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It seems (to me at least) that with regard to the English sentence

You can learn writing.

the following is true:

  • Strictly speaking, the sentence is grammatically incorrect w.r.t. standard modern English. To make it correct, one either one would have to say "You can learn to write." in order to express the opinion that there is the possibility for someone to learn how to write (well), or one would have to add to it some direct object (in the grammatical sense), and in this case a pluralized noun seems to be called for, and e.g. say "You can learn writing reviews.", or, as yet another correction, one could say "You can learn while writing.", to express the idea that writing is a process during which one learns.
  • But, and this brings me to my question about Latin, there is a nice tension and ambiguity in the incorrect short version of the sentence. It somehow simultaneously conveys both the to write-version and the while-version mentioned above, and this compressed richness is lost if either of the corrections is made.
  • Question: can one create the same kind of ambiguity in a Latin translation of the above sentence, and if so how? Or do you rather think that Latin's stronger grammatical rules make it impossible to intentionally create said ambiguity?
  • 1
    There's nothing incorrect about the English sentence -- it's perfectly good standard English. You're right, though, that there's an ambiguity between (in Latin terms) taking writing as a gerund or a participle. Since Latin uses different forms for those two functions, that ambiguity can't be reproduced in Latin. – TKR Jul 11 '17 at 16:21
  • @TRK: well, I'll take your word for it, as they say. I am not a native English speaker. Thanks for pointing out. Interestingly (for me), it keeps sounding wrong, even when repeated, and even after having been attested to as right by you. If "writing" is replaced with other English infinitives, I tend to be with you. For example, "You can learn fencing." seems less wrong to me. – guest Jul 20 '17 at 19:36
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My suggestion is this: Scribens discis. While this is most naturally translated as "you write and you learn" or "you learn when you write", you could also parse it as "you learn as a writer". The last interpretation is a bit of a far fetch, but I think this is closest to the desired ambiguity Latin can take you.

For comparison, I would translate "you learn by writing" as scribendo discis and "you learn to write" as scribere discis. I don't see room for the kind of ambiguity you are after with gerund or infinitive, so the participle scribens is my best bet.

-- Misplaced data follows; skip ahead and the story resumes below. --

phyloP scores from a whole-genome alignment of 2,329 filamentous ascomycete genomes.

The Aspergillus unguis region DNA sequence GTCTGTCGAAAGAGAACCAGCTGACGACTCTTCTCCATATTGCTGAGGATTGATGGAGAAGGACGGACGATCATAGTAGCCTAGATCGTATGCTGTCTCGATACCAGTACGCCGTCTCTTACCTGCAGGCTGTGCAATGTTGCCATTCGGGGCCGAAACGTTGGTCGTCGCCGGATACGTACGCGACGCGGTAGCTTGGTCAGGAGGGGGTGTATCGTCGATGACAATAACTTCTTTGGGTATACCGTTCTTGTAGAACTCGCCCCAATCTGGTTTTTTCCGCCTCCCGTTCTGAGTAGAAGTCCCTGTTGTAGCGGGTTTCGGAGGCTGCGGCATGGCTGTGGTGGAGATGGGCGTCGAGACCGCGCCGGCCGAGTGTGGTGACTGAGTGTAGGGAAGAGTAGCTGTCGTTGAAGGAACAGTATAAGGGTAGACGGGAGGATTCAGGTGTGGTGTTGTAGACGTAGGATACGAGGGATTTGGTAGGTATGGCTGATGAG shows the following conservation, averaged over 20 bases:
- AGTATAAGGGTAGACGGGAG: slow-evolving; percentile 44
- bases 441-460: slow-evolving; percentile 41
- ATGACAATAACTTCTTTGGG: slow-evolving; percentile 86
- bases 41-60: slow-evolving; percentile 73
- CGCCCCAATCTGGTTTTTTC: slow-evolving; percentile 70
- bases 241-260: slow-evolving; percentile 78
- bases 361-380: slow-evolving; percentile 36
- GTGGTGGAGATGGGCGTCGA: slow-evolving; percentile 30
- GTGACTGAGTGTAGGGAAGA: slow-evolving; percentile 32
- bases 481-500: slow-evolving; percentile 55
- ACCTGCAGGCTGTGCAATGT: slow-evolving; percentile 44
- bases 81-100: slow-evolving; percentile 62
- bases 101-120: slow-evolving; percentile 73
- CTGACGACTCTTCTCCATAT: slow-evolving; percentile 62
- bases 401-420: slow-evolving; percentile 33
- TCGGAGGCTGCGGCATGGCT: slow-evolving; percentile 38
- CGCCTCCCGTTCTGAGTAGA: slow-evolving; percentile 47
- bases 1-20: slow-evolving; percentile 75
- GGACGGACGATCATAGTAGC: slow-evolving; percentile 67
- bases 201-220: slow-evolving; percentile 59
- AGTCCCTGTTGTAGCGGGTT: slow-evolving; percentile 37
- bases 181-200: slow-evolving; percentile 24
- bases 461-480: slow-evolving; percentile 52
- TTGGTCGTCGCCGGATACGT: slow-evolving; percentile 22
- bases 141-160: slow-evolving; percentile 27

4

There are at least three ways of creating the sort of ambuguity you describe.

.1. Polysemy:
You can use a broader word for 'learn.' A Latin phrase such as perago scribere, creates the same ambiguity as 'I am involved in writing,' Per ago can mean 'I am working hard at,' or 'I'm very skillful at,' or even 'I've had enough of.' A nominative participle 'discens' would add 'while I am learning.'

.2. using a Homonym:
Cicero uses the phrase 'literis deditus,' and Terence 'amore deditus.'
If the first e is long, it comes from dedeo, and means a hostage, a prisoner, an addict of writing.
If short, from dedo, frequentative of do, meaning 'dedicated to,' 'given over to..'
Literis dĕditus disco. or Literis dēditus disco.
This has the advantage of classical usage; and the ambiguity lies in whether you mean, 'I learn as a devotee of writing,' or 'I learn, held hostage by literature.' This does approach your double meaning of passive learner and learning professional.

Quintilian touches on this (Instutio Oratoria Bk7 ch9) "[If it is]doubtful in a written document whether a syllable is long or short. Cato, for example, means one thing in the nominative when its second syllable is short, and another in the dative or ablative when the same syllable is long(adj. catus shrewd.)" (Perseus)

.3. Detached Prefix: or Split Words: is promising provided the phrase is spoken not written.
Quintilian (35 – ca. 96) Institutio Oratoria, Book7 ch9 (Perseus)

There is another form of ambiguity where a word has one meaning when entire and another when divided, as, for example, ingenua, armameniam or Corvinum. There is another form of ambiguity where a word has one meaning when entire and another when divided, as, for example, ingenua, armameniam or Corvinum. and ... the question whether the words mean “in a cultivated place” (in culto loco) or “in an uncultivated place” (inculto loco)

Describendo discere potes.
By writing-about-things you can learn
and De scribendo discere potes.
You can learn about writing.
If "You can " is unimportant, this is shorter:
Describendo discis; De scribendo discis.

Another example example of .3. 'detached prefix,' is versum in cinerem, "turned into dust;" Versum incinerem, "that I might chant a verse." Twelfth century; style of the Archpoet.

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That's a nice question.

A rhetorical device for causing confusion is amphibole, or sometimes, if intentional, ambage(s). With a bit of ingenuity, the peculiar grammar of Latin can certainly be used to create deliberate ambiguity: the oracle famously quoted by Augustine of Hippo, Aio te Aeacida Romanos vincere posse, is one of the best known examples. If you want to use that particular trick, you need a verb to govern two accusatives, but for myself I struggle to make your example properly ambiguous. (Can you spot the ambage in that last bit?)

[BTW amphibole is also a type of mineral.]

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